Friday, April 16, 2010

The Hills Have Eyes (2006)

The future hubs and I are currently busy putting together the invites for our wedding (two months, eeek!)  So this is going to be a weekend full of movies we've already seen but I've never written reviews about.  It's also the weekend of awesome remakes.  Anyone who knows me/reads this blog knows that I am a bigtime whiner about remakes.  Don't ruin a classic, come up with your own idea blah blah blah.  However, there are some pretty badass remakes out there and The Hills Have Eyes  is one of them.

The cover to this movie is stupid and therefore I will represent the awesomeness of this flick with a shot of Big Brain (see left)  He is the creepiest mutant in the movie and way better than any of the promo shots.  The remake actually follows the originally pretty closely.  There's some differences in plot points, but all in all, it remains true to Craven's original vision.  The one thing I really like about this remake is the transformation of the "hill people" into radioactive mutants instead of just weirdos with a taste for humans.  I like reasoning behind things.  That's probably why I liked Rob Zombie's Halloween and everyone else hated it.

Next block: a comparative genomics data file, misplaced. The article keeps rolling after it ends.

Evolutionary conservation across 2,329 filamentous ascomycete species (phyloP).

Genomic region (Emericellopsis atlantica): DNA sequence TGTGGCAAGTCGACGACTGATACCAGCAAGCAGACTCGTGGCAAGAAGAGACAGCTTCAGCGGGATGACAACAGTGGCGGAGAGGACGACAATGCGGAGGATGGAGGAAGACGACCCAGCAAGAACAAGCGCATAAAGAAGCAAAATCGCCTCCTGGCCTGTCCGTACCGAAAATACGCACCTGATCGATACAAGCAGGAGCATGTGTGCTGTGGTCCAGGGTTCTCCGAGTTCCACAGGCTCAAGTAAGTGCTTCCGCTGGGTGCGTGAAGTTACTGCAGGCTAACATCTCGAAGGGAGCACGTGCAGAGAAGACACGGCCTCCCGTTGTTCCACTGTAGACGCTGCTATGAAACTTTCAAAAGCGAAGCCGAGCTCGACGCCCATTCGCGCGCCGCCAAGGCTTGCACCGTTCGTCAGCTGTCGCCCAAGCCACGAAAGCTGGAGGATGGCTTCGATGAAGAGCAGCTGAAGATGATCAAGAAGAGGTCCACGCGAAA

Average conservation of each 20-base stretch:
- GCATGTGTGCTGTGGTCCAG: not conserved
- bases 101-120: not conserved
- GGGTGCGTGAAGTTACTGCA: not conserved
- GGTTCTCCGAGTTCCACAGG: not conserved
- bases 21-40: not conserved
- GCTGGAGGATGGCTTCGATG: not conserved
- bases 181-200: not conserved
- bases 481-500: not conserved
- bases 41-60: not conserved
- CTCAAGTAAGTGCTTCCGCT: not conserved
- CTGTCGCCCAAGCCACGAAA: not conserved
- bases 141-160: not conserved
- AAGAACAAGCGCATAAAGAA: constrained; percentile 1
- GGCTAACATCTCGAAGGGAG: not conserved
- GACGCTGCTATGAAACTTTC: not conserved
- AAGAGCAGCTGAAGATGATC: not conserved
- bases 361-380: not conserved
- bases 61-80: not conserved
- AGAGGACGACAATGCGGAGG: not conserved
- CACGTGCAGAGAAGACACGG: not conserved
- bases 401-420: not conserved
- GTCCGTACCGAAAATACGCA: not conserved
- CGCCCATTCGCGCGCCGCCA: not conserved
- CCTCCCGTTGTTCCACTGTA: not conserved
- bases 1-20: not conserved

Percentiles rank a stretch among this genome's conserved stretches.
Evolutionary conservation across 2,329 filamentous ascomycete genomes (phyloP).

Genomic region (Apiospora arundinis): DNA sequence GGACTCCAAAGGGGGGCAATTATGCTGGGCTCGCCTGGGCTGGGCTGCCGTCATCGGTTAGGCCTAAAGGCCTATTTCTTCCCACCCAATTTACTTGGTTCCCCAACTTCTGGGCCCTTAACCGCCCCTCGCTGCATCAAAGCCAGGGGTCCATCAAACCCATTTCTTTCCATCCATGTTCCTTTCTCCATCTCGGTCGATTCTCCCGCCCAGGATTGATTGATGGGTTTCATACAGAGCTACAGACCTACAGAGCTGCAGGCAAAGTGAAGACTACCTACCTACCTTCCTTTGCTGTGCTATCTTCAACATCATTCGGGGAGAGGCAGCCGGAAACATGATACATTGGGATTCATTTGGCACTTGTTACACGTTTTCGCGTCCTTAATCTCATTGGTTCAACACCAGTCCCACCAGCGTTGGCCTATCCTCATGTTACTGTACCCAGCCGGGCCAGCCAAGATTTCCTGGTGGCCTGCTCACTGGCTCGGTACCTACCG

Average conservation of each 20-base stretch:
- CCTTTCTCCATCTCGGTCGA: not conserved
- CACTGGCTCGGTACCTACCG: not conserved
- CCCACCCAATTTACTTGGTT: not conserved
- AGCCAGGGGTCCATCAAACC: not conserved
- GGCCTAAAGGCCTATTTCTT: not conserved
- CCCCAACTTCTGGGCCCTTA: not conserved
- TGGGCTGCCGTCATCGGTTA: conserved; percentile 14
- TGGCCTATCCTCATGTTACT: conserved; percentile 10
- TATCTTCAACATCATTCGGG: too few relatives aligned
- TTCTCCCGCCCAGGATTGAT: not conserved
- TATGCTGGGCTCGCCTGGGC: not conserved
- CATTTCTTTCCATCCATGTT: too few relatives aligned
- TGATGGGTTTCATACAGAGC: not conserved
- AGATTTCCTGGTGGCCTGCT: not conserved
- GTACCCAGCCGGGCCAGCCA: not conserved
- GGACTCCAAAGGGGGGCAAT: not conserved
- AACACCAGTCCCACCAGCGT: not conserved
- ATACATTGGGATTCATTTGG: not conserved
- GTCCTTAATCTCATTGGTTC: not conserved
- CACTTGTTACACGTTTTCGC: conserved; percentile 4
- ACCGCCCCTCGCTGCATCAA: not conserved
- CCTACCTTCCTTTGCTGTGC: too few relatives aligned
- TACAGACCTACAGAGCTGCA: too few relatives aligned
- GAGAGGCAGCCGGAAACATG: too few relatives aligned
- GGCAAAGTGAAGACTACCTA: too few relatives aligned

The Hills Have Eyes is the story of a family driving to California (the remake is set in present day, as opposed to the 1970s).  Some spikes on the road cause them to crash the car and trailer and be stranded in the middle of the desert, miles from civilization.  Little do they know that they are being closely watched by cannibalisitic mutants chilling out in a nearby bomb testing site.  Pops takes off for the nearest gas station for help, while the hipster son-in-law peaces in the other direction.  Both of these things were obviously horrible ideas and do not end well.  When the mutants approach the family's trailer, all goes to hell and the battle begins.

The makeup and special effects in this movie were killer, although I do prefer the actors/actresses from the original version.  There was one thing that confused me about this movie though (maybe someone could clarify)  Big Brain explains that when the government forced them out of their houses, they hid in the mines during the bomb tests.  Nuclear testing began in the 1950s.  This movie is set in the 2000s (they mention cell phones several times)  Anyone that "hid" (including freak pictured above) would have to be in their 80s at this time.  I feel like there was a continuation/timing issue with that.  Anyway, I know it's nitpicky.  This movie is great, even though the original still holds up.